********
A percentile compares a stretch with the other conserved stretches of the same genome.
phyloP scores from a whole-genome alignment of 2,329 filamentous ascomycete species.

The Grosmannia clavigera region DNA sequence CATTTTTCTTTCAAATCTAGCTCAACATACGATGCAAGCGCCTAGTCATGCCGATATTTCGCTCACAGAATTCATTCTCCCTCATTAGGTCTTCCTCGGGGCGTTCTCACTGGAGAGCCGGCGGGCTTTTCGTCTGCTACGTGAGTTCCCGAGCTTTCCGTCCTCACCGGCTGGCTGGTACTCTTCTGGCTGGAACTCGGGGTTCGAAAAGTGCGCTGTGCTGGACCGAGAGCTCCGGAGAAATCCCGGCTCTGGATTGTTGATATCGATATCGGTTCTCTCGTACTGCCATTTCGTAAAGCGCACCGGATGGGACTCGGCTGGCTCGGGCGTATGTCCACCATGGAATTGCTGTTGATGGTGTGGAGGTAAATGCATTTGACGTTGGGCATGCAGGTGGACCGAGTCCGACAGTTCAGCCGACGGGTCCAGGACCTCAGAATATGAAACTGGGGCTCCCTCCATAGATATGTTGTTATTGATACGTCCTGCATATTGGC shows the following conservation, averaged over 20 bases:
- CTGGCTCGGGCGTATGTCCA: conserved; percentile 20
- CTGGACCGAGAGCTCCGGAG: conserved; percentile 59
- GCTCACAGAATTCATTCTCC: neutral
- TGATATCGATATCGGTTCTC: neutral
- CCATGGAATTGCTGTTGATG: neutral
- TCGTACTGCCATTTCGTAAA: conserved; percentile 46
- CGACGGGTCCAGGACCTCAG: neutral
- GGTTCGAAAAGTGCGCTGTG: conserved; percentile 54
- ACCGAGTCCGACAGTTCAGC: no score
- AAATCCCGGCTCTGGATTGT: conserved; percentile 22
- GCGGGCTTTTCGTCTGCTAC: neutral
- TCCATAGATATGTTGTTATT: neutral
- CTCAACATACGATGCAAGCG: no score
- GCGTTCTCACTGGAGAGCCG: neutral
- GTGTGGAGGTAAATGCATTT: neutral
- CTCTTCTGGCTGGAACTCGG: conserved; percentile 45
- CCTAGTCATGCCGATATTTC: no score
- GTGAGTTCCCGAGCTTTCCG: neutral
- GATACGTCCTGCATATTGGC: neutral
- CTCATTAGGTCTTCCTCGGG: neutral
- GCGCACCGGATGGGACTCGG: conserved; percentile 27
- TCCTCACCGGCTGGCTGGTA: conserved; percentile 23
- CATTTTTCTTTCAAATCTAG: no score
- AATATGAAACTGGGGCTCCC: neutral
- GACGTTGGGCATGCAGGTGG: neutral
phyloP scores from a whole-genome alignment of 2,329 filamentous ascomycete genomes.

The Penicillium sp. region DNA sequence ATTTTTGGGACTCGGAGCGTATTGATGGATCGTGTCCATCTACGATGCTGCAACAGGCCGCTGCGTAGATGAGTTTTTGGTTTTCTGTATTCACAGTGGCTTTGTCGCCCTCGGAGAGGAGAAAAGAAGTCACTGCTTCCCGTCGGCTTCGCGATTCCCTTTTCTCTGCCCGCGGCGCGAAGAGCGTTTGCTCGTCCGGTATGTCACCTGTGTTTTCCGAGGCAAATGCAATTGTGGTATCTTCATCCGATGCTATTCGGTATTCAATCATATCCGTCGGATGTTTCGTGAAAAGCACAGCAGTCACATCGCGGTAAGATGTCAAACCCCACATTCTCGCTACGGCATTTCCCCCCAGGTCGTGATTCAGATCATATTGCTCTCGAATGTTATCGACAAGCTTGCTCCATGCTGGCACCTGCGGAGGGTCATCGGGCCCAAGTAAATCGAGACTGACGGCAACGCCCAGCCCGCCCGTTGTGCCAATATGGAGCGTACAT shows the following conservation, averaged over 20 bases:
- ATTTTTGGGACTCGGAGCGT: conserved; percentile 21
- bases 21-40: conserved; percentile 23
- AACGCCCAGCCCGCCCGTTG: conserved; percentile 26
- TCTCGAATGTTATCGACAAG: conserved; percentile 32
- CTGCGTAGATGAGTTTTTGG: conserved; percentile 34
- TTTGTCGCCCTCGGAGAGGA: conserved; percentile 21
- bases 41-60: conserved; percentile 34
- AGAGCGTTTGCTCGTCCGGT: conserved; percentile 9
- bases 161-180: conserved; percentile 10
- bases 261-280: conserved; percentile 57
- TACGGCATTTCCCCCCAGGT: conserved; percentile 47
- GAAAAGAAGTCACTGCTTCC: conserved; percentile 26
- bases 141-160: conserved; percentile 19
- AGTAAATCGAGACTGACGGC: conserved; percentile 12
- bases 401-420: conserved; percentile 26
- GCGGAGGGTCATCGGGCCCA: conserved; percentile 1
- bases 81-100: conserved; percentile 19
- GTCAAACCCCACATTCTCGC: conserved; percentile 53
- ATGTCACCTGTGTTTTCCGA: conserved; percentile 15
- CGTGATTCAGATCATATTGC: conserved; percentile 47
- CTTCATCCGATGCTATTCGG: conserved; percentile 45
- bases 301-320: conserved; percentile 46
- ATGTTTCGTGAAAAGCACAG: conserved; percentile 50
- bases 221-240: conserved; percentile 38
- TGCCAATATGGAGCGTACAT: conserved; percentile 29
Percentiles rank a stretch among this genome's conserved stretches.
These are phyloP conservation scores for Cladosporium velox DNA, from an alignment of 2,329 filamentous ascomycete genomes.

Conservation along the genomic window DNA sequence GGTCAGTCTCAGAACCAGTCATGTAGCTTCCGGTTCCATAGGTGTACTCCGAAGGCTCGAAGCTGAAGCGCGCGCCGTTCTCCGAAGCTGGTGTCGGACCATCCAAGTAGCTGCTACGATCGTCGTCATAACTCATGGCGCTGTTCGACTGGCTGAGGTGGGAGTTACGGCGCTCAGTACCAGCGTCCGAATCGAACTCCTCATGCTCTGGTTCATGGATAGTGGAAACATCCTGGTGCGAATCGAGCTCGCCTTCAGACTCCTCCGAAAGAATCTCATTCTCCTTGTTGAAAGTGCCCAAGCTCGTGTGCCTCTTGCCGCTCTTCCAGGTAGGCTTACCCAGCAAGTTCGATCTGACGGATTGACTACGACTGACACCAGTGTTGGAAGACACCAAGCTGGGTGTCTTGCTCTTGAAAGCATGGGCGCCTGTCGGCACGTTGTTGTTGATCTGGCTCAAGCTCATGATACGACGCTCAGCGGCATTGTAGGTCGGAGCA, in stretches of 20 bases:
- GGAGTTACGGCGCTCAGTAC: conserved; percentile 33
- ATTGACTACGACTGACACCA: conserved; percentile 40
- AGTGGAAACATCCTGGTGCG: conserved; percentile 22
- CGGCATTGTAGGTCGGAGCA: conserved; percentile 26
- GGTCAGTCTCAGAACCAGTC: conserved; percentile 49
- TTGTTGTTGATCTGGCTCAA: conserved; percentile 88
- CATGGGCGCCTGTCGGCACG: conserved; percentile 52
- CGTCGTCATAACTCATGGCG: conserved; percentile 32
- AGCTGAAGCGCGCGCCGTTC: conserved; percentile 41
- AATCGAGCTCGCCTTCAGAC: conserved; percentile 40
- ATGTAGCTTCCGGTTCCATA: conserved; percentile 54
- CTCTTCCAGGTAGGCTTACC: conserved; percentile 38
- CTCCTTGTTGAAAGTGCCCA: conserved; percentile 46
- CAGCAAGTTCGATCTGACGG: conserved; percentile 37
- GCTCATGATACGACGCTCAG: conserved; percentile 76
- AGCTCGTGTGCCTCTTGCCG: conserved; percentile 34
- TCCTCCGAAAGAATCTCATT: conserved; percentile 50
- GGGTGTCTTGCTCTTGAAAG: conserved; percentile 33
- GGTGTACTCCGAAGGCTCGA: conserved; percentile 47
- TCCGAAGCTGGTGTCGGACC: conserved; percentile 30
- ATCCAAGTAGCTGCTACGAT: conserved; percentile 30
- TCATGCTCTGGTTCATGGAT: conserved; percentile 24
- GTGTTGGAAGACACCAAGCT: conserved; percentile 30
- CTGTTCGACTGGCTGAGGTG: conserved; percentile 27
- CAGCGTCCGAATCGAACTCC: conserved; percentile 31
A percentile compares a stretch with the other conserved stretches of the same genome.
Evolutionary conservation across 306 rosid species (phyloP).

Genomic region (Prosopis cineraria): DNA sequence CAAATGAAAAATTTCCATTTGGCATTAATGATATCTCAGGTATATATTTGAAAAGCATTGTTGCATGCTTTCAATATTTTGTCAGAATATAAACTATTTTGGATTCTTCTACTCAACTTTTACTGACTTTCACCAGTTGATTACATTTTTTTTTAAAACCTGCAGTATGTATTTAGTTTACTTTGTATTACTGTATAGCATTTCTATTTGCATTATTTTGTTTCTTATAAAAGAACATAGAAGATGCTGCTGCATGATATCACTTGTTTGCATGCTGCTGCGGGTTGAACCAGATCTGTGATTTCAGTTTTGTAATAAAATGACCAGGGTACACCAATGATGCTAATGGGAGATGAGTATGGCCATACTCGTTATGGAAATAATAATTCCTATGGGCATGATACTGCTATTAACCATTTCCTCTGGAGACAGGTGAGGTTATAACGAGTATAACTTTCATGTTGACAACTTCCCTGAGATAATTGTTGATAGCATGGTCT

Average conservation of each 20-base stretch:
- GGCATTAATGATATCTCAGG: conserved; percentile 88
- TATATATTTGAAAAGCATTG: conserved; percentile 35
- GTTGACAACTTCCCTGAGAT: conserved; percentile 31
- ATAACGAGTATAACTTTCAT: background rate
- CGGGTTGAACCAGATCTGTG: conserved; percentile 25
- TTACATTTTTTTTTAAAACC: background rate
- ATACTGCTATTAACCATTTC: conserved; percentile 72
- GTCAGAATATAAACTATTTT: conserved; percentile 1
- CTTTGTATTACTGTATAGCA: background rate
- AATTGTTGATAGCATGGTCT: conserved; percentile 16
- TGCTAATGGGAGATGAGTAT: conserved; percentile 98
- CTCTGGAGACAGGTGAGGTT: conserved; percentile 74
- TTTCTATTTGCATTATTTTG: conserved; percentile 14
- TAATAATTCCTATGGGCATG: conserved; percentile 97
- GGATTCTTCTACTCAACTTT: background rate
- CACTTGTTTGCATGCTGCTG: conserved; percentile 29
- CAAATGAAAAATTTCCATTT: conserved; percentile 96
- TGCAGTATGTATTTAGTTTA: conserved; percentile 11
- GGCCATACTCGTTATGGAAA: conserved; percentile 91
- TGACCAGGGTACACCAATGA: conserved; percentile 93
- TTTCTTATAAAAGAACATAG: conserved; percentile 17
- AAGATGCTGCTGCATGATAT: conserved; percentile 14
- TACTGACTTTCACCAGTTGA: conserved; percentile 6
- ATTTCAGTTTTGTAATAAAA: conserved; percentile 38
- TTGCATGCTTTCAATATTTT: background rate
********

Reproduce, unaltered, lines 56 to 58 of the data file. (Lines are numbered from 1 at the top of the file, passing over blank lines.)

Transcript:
Percentiles rank a stretch among this genome's conserved stretches.
These are phyloP conservation scores for Cladosporium velox DNA, from an alignment of 2,329 filamentous ascomycete genomes.

Conservation along the genomic window DNA sequence GGTCAGTCTCAGAACCAGTCATGTAGCTTCCGGTTCCATAGGTGTACTCCGAAGGCTCGAAGCTGAAGCGCGCGCCGTTCTCCGAAGCTGGTGTCGGACCATCCAAGTAGCTGCTACGATCGTCGTCATAACTCATGGCGCTGTTCGACTGGCTGAGGTGGGAGTTACGGCGCTCAGTACCAGCGTCCGAATCGAACTCCTCATGCTCTGGTTCATGGATAGTGGAAACATCCTGGTGCGAATCGAGCTCGCCTTCAGACTCCTCCGAAAGAATCTCATTCTCCTTGTTGAAAGTGCCCAAGCTCGTGTGCCTCTTGCCGCTCTTCCAGGTAGGCTTACCCAGCAAGTTCGATCTGACGGATTGACTACGACTGACACCAGTGTTGGAAGACACCAAGCTGGGTGTCTTGCTCTTGAAAGCATGGGCGCCTGTCGGCACGTTGTTGTTGATCTGGCTCAAGCTCATGATACGACGCTCAGCGGCATTGTAGGTCGGAGCA, in stretches of 20 bases: